Peter M. Guida, M.D., beloved husband, father, grandfather, stepfather and friend, died on Wednesday, April 20, at his home in Lloyd Harbor surrounded by loving family members. Peter was guided by three loves in his life—medicine, flying and his family.
Born on July 18, 1927, in New York City, Peter missed his high school graduation (where he was valedictorian) because he was “less than forthright” about his age and had a pre-induction interview with the local Navy recruitment office.
Ultimately following the rules, he enlisted at 17 and, under an accelerated wartime program, flew Grumman F6F Hellcats—at the age of 18—off the aircraft carrier Essex in the South Pacific for the next two years.
After his discharge, Peter entered Long Island University under the G.I. Bill as a pre-med student on scholarship, gaining a top spot out of 1,200 applicants.
After graduating with honors from Albany Medical College in 1954, he was admitted to the prestigious surgical resident training program at Weill Cornell Medical College and the New York-Presbyterian Hospital. Focusing on cardiac surgery, his care, understanding and insight helped countless patients.
During his tenure at Weill Cornell, Peter’s professional life had many firsts.
He performed the first aortic aneurysm surgery at New York Hospital. He founded the division of cardiac surgery at Cornell University and performed the first open-heart surgery at New York Presbyterian Hospital. In addition, he founded the divisions of vascular surgery and thoracic surgery.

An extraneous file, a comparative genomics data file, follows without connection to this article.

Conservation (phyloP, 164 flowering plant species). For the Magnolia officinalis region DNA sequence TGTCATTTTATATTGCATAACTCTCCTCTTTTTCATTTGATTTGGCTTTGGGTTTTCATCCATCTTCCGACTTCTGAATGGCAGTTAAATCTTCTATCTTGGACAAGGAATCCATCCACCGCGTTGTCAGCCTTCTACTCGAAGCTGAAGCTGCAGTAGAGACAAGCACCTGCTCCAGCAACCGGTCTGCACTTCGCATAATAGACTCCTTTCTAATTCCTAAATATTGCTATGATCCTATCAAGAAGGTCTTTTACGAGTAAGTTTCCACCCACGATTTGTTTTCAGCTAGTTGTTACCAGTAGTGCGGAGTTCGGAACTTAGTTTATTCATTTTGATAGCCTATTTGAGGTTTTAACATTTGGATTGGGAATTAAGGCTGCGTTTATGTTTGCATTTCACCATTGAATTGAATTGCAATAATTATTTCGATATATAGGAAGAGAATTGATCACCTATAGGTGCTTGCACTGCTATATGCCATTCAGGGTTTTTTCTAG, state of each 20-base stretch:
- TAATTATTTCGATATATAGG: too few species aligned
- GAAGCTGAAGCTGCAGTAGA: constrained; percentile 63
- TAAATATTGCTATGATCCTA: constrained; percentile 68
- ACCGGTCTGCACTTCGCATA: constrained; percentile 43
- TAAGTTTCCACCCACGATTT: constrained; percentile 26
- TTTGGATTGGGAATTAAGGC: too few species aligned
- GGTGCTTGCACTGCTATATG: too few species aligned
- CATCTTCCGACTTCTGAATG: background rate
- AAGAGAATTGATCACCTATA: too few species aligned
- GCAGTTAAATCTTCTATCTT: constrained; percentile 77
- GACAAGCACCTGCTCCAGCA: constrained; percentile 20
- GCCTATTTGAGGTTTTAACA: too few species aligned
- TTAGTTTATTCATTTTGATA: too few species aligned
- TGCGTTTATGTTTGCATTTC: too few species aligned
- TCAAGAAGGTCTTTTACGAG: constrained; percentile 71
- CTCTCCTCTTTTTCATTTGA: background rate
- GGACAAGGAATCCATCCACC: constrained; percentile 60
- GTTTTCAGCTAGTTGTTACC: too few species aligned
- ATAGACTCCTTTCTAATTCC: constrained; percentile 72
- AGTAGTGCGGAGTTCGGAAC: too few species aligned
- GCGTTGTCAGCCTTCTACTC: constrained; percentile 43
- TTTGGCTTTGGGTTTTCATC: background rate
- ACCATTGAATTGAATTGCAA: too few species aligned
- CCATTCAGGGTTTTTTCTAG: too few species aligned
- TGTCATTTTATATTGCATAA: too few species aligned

Rising to become associate professor of surgery and associate attending surgeon, he went on to serve on 82 committees of the medical center, half of which he presided as chairman. He performed more than 20,000 major medical operations and published numerous scientific papers.
Beloved and respected by his patients, peers and staff, Peter retired from the department of surgery in 2005, after being affiliated with New York-Presbyterian Hospital/Weill Cornell Medical Center for more than 60 years of research and surgical care.
In his honor, the hospitals, together with Maurice R. Greenberg, endowed the Greenberg-Starr University Professorship to honor Peter’s work. On receiving the award, he was quite surprised, saying, “This honor is beyond anything I can imagine. This institution has been my life; it has supported and challenged me. I can never thank you enough.”
In recognition of his professional success and devotion to the medical community, Peter received the Horatio Alger Award in 1981. A man of faith, beginning when he served as an altar boy, he was Knighted in 1982 as a member of the Order of the Holy Sepulcher of the Roman Catholic Church; a Knight in the Order of Merit of the Republic of Italy; as well as (in 1989) a Knight of Malta. In addition, because of his outstanding work with cancer patients, Peter was inducted into the Royal Knights for Cancer Research in Ocala, FL.
Peter was predeceased by his first wife Jennie Josephine Guida. He is survived by his wife of 37 years, Bernadette Castro, and by children Patricia Guida May and Peter M. Guida, Jr. PhD, and stepchildren Terri Austin Keogh, David Austin, Jonathan Austin and Bernard Austin. He is also survived by two grandchildren Jennifer and David; and eight step-grandchildren Grace, Piper, Bernard, Georgia, Gwenyth, Josie, Finlay and Terence.
Visitation was held at M.A. Connell Funeral Home in Huntington Station. A Mass of Christian burial was concelebrated by Monsignor John Bennett and Monsignor Jim Vlaun on April 23 at St. Patrick’s Church in Huntington.
In lieu of flowers, the family has requested that contributions be made in memory of Dr. Peter M. Guida to Hospice Care Network, 99 Sunnyside Blvd., Woodbury, NY 11797.